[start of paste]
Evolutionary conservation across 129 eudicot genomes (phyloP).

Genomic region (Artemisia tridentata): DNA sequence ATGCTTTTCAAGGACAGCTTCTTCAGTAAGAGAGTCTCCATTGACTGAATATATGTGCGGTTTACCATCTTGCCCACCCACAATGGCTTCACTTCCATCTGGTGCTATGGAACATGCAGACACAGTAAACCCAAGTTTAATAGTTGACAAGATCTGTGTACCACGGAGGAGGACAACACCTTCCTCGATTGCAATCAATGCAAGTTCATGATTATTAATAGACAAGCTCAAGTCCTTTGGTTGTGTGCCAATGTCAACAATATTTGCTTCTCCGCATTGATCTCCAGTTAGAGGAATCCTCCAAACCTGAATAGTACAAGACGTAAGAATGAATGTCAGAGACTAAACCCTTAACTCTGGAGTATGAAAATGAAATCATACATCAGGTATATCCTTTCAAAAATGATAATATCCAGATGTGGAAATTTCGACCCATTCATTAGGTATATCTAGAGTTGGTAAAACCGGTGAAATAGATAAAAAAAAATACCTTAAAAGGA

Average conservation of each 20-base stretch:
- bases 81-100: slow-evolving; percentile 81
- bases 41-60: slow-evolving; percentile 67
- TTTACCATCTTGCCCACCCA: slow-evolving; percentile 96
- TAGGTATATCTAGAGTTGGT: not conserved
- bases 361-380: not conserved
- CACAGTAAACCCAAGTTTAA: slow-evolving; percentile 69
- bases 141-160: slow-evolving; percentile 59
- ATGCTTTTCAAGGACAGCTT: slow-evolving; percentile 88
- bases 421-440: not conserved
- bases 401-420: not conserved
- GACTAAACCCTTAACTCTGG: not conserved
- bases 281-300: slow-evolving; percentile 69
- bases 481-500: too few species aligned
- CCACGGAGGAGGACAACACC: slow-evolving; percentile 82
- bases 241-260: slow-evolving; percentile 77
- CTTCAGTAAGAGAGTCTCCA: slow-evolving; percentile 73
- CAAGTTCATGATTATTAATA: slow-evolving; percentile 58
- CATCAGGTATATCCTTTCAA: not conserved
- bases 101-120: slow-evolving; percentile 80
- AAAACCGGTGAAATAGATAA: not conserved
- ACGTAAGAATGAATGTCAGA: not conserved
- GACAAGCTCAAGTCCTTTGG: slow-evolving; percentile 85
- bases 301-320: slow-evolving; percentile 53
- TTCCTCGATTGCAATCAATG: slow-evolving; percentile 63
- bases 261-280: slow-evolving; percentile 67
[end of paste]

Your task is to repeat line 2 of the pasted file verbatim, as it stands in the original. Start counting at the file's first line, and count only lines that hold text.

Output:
Genomic region (Artemisia tridentata): DNA sequence ATGCTTTTCAAGGACAGCTTCTTCAGTAAGAGAGTCTCCATTGACTGAATATATGTGCGGTTTACCATCTTGCCCACCCACAATGGCTTCACTTCCATCTGGTGCTATGGAACATGCAGACACAGTAAACCCAAGTTTAATAGTTGACAAGATCTGTGTACCACGGAGGAGGACAACACCTTCCTCGATTGCAATCAATGCAAGTTCATGATTATTAATAGACAAGCTCAAGTCCTTTGGTTGTGTGCCAATGTCAACAATATTTGCTTCTCCGCATTGATCTCCAGTTAGAGGAATCCTCCAAACCTGAATAGTACAAGACGTAAGAATGAATGTCAGAGACTAAACCCTTAACTCTGGAGTATGAAAATGAAATCATACATCAGGTATATCCTTTCAAAAATGATAATATCCAGATGTGGAAATTTCGACCCATTCATTAGGTATATCTAGAGTTGGTAAAACCGGTGAAATAGATAAAAAAAAATACCTTAAAAGGA